Peaty Highlander – Inchmoan 12 year 46%

From Loch Lomond distillery, Inchmoan is another variant of Inchmurrin (or Inchfad, Croftengea, Rosdhu)… with peat to go with the Highland sweet.

Here is what we thought of this 12 year expression…

Courtesy DevPaula

Inchmoan 12 year 46% (Loch Lomond Distillery Island Collection)

  • Colour – Burnished copper
  • Nose – Quite metallic to start, iron, copper, rust, fruits, back to a blacksmith, wet leaves, then campfire s’mores, sweet, apricot, rum raisin, macadamia nuts
  • Palate – A nice campfire peat, juicy raisins, butter, silky smooth, syrupy with a herbal quality like sipping Jägermeister with a flash of fresh tarragon, then tannins and a bit of “raw hide”, then back to herbal, followed by sweet coffee and chocolate, and is that a bit of ginger and cinnamon?
  • Finish – Long finish, surprisingly gentle, sweet grassy peat, smoke and peppery spice with a stoneware close
  • Water – Simply perfect as is – no need to add

What we enjoyed most was the shifts and changes with this whisky. We thought there was a bit of a burn to start – a touch of “dragon’s fire” which then settled down and became dangerously delicious!

What did the folks at The Whisky Exchange have to say?

Inchmoan is the peated single malt produced at Loch Lomond. The 12 Year Old is sweet and spicy with notes of vanilla and a smoky backbone.

And what would it set you back? If, like our Whisky Lady, you purchased it from The Whisky Exchange in London, expect something around £45.

What other Peaty Highlanders did our Whisky Ladies try?

What else have we experienced from Loch Lomond?

And that’s it! Me thinks it might be time to explore more!

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Minis – Inchmurrin Madeira Finish 46%

My host and miniature sipping cohort unabashedly admitted this particular bottle was picked up purely because of the distillery name – Loch Lomond – and its association with a fictitious whisky that would regularly make its appearance in Tintin comics as a favoured drink of Captain Haddock!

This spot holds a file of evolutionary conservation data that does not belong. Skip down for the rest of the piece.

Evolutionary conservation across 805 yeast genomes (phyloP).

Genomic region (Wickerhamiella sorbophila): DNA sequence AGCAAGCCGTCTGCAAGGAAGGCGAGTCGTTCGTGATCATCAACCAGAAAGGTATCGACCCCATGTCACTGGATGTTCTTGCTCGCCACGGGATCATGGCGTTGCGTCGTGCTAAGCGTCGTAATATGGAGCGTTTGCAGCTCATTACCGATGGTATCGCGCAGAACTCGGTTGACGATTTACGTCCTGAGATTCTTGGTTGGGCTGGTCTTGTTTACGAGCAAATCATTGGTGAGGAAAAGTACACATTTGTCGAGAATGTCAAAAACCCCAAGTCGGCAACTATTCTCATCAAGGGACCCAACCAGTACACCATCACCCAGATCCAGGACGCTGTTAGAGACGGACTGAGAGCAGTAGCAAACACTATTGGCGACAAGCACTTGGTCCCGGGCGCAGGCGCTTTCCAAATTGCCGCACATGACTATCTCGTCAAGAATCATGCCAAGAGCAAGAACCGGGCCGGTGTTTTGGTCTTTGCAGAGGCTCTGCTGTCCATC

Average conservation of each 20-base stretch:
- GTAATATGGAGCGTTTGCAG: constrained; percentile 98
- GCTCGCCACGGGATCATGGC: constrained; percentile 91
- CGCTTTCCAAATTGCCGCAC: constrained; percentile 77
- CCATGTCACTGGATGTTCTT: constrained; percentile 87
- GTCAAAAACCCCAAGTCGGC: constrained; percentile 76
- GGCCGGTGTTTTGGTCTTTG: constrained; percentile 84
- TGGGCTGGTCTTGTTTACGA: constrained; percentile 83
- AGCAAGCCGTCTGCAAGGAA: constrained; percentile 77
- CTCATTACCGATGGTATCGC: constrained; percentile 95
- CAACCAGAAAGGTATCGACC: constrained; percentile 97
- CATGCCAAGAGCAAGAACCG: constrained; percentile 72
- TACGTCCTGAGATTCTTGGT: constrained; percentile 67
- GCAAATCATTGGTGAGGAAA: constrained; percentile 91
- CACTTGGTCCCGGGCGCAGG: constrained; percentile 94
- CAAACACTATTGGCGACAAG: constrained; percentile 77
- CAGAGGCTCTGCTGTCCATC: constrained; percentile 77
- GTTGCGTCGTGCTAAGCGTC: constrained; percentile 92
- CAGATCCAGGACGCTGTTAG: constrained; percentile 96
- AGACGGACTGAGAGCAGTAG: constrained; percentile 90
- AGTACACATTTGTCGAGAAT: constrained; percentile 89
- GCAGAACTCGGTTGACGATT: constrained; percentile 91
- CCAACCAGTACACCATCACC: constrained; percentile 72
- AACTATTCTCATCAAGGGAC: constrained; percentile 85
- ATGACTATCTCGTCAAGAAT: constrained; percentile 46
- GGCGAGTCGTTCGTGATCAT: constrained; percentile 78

Regardless of inspiration, it was good to have an opportunity to sample an Inchmurrin with Madeira finish!

Loch Lomond actually produces whiskies under a range of names – Craiglodge, Croftengea, Inchfad, Inchmoan, Old Rhosdhu – of which Inchmurrin is only one and known for only containing whisky from the pot stills with rectifying heads.

Loch Lomond is also a relatively newer distillery – 1st opened in 1966 – with the ability to produce both malt and grain whisky plus use three different types of stills – two traditional pot stills, four ‘Lomond’ stills and one column still.

And what did we find?

Inchmurrin Madeira Finish 40%

  • Nose – Instant iodine when freshly opened that quickly disappeared to reveal dry cherry wood, cranberries and sour red cherries, became increasingly sour but not in a bad way – more tart than anything else
  • Palate – Surprisingly soft light cherries, sharper if you took a big swig, yet overall fruity
  • Finish – Light sweet spice

Overall we decided this is a ‘day drink’, not complex, not challenging, yet it was also edging on being refined and feminine.

We thought perhaps it may be a whisky to enjoy in a hot climate when in the mood for something veering towards sour rather than saccharine sweet. The light cherry quality was actually quite appealing in its own way.

In this case, the underlying light whisky did get a nice ‘boost’ from being finished in fortified Madeira wine cask…

What do the folks over at Loch Lomond have to say?

  • Nose – Fresh citrus orange bursts on the nose giving way to almond marzipan comes through with nutmeg.
  • Palate – Velvet smooth and welcoming on the tongue. Fruity character of peach and fig is overlaid with rich butterscotch and delicate walnut.
  • Finish – Long finish, dry grape tannins and oak, lingering nuttiness.

What did we try in our miniatures session?

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Minis – Glenglassaugh Evolution + Torfa, Inchmurrin

After a few months hiatus, our miniatures sessions are back!

This time we decided to explore a revived discontinued distillery (Glenglassaugh) and a whisky my cohort couldn’t resist… having grown up with Tintin tales of Loch Lomond whisky (Inchmurrin)…

For my part, I was keen to revisit a freshly opened bottle of the Torfa, having had a rather negative 1st experience a few years ago at Quaich in Singapore. And was equally curious what else Glenglassaugh had to offer. As for Inchmurrin? I had no pre-conceived notions… however found our tryst with Pendryn’s Madeira sufficiently interesting to be curious to compare.

The minis were followed by Royal Brackla 16 year 40%… just because it was already open and I hadn’t tried it yet… a most acceptable justification! Turned out to be a great food accompaniment.

Other miniatures sessions:

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